Vision Vancouver shows off it's connections with Vancouver's cultural diversity: Sikh, Taiwanese, First Nations, Chinese pioneers, and even Scottish!
CUPE 391 Vancouver Library Workers attended the Vision Vancouver Floata Dinner on Thursday evening. (standing) Paul Faoro CUPE 15 President, Todd Wong CUPE 391, Kashmir Dhaliwal Vision Council candidate, Aaron Jasper Vision Parks Board candidate, Mark Whittam CUPE 391, (sitting) Alex Youngberg CUPE 391 President, and Inder Pannu CUPE 391 Vice-President – photo Todd Wong
As a Vancouver city library worker, I see so much of Vancouver's multicultural population. We have books in many different languages, and many patrons who borrow books in Chinese, French, Italian, Vietnamese, Spanish and Russian. We have many different ethnicities in our work force. It is important for Vancouver's City Council, Parks Board and School Board to reflect and understand the cultural and ethnic diversity that it represents.
It was an incredibly diverse display of Vancouver's cultural diversity attending Vision Vancouver's fundraising dinner at Floata Restaurant on Oct 23, Thursday. There were new immigrants. There were multi-generational Vancouverities. There were First Nations, Sikh, Taiwanese, and Chinese community tables. There were even COPE and Greens all attending. It was a wonderfully inclusive example of community.
For the first time, Vancouver may have a First Nations representative on School Board, and an Afro-Canadian on Parks Board – if Ken Clements and Constance Barnes are elected. City council could have three Chinese-Canadians and a Sikh-Canadian all at the same time, along with the requiste Scottish-Canadian – if Raymond Louie, George Chow, Kerry Jang, Kashmir Dhaliwal, Heather Deal and Gregor Robertson are elected. Oh – you didn't know that Deal and Robertson were Scottish? They both wore their family tartans to the 2008 Gung Haggis Fat Choy dinner this year. Did you know that the first mayor of Vancouver, Malcolm Alexander Maclean was Scottish? Maclean was born in Tyree, Argyllshire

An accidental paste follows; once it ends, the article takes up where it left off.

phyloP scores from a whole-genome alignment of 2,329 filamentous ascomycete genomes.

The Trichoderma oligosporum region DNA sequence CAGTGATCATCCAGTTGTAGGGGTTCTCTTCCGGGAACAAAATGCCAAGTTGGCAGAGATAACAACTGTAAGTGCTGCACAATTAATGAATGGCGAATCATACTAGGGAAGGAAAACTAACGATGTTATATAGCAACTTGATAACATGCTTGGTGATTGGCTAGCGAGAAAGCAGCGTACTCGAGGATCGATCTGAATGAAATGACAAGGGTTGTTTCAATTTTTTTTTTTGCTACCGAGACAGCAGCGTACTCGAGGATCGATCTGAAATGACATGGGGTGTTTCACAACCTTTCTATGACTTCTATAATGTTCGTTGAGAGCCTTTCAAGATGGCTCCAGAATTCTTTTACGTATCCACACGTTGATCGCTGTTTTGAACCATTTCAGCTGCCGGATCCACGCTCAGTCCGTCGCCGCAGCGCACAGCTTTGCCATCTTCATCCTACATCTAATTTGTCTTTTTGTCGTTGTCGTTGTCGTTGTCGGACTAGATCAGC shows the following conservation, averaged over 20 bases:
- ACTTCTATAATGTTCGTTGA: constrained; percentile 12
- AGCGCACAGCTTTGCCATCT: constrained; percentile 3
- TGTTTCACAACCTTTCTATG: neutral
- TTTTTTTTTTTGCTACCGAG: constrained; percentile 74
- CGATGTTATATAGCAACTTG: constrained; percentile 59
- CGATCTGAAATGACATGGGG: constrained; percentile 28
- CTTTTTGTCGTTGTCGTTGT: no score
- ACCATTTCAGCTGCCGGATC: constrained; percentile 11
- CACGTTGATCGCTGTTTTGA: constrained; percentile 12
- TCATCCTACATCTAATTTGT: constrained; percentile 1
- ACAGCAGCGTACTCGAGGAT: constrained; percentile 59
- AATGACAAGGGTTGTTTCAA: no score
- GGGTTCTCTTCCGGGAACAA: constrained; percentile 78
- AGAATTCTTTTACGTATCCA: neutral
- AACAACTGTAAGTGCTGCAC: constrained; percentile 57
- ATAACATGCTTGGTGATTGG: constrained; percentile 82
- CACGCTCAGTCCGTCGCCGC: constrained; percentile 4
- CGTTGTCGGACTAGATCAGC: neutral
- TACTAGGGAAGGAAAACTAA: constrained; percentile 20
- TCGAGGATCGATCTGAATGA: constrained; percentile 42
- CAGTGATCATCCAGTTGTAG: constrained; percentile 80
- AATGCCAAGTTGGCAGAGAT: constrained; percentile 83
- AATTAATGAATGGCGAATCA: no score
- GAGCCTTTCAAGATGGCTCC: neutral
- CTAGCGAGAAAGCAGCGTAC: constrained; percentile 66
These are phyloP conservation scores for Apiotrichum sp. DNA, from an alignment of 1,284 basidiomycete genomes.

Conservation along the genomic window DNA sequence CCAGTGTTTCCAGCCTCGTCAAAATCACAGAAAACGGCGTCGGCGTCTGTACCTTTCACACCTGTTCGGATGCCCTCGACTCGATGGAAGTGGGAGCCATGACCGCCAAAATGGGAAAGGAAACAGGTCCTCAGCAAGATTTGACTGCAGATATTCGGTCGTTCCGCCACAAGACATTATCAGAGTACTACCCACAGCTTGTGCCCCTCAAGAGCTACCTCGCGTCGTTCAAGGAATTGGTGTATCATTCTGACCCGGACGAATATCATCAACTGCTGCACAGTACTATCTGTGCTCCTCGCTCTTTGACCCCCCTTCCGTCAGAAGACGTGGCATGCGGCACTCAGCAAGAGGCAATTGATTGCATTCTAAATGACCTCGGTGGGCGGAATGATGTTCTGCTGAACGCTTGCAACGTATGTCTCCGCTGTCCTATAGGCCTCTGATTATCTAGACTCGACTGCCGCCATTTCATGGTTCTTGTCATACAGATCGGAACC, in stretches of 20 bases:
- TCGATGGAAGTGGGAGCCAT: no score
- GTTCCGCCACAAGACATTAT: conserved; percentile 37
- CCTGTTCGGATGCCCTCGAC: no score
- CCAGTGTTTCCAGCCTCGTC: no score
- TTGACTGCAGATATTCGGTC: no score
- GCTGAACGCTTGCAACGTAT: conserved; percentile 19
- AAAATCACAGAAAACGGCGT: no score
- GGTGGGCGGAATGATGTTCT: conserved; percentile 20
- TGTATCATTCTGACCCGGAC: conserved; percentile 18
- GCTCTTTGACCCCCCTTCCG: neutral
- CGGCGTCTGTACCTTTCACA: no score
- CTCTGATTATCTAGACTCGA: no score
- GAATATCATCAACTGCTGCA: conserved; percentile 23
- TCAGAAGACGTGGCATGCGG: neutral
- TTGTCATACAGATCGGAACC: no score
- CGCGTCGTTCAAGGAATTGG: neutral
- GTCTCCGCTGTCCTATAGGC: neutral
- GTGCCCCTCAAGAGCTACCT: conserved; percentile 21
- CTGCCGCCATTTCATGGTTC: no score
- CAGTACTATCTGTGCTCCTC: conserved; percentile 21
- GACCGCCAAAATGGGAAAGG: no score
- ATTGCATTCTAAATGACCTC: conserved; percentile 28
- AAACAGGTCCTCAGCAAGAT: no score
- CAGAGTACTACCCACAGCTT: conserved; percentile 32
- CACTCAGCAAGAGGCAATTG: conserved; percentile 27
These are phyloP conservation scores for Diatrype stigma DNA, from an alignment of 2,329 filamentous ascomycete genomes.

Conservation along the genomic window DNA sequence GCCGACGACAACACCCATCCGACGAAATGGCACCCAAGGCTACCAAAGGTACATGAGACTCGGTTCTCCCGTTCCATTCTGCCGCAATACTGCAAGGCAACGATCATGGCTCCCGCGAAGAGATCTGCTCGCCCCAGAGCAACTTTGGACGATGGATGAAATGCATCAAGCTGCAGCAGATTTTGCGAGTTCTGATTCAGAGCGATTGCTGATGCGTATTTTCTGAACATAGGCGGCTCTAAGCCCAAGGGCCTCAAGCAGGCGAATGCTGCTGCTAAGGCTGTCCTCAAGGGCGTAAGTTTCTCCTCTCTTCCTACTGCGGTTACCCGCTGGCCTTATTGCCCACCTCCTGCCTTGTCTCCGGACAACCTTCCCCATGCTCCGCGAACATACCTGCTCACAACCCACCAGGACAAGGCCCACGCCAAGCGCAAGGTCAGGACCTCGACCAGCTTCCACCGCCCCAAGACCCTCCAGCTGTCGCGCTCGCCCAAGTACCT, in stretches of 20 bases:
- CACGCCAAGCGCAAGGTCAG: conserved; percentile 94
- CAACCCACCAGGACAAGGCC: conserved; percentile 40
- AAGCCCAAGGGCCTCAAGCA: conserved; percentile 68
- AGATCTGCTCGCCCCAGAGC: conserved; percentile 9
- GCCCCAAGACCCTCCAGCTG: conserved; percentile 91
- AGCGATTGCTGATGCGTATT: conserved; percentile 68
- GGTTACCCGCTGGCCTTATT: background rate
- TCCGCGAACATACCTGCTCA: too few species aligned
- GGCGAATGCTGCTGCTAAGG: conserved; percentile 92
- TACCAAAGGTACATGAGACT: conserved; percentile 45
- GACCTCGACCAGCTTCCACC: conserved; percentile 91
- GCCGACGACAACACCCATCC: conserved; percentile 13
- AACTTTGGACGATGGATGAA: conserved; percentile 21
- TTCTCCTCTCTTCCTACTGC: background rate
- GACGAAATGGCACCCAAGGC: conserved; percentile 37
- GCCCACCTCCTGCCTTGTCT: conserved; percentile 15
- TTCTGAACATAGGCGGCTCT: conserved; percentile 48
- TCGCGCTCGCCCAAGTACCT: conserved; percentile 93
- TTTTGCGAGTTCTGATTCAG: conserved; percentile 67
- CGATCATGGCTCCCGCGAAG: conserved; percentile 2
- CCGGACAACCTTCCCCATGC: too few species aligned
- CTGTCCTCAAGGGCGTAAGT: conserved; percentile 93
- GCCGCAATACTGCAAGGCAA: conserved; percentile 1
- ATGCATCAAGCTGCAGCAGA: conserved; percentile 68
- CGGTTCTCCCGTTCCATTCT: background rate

on Scotland’s west coast. Deal was born England and raised in Michigan, while Robertson was born in Vancouver.
Add to the mix Alvin Singh and Allan Wong for School Board, and Raj Hundal for Parks Board, and the Vision / COPE / Green slate has 8 members of visible minority ethnicity.
Okay, we can say that “race” shouldn't matter. But it does matter in many different ways. We are who we are because of our personal experiences. If we have experienced racism, or ethnic diversity – it can enhance our outlook in life. But we can't all be the same, or have the same experiences – this is why for any working group, it is important to have a range of skills, talents, and viewpoints. Ethnic or cultural experience can be one of these factors. And for a multi-cultural city like Vancouver which has multi-generations of intercultural activitiy, cultural diversity can be a very important factor.
It was a great honour to meet Miles Richardson – former President of the Haida Nation who received the Order of Canada earlier this year. Pat Kelly was sitting with him, and I introduced my friend Constance Barnes to them. Constance's father is for BC MLA Emery Barnes, another one of BC's great figures as both politician and BC Lions football player.
Green Party Parks Board candidate Stuart Mackinnon greets the COPE table with Councilor candidate Ellen Woodsworth, School Board candidates Allan Wong and Al Blakely and guest – photo Todd Wong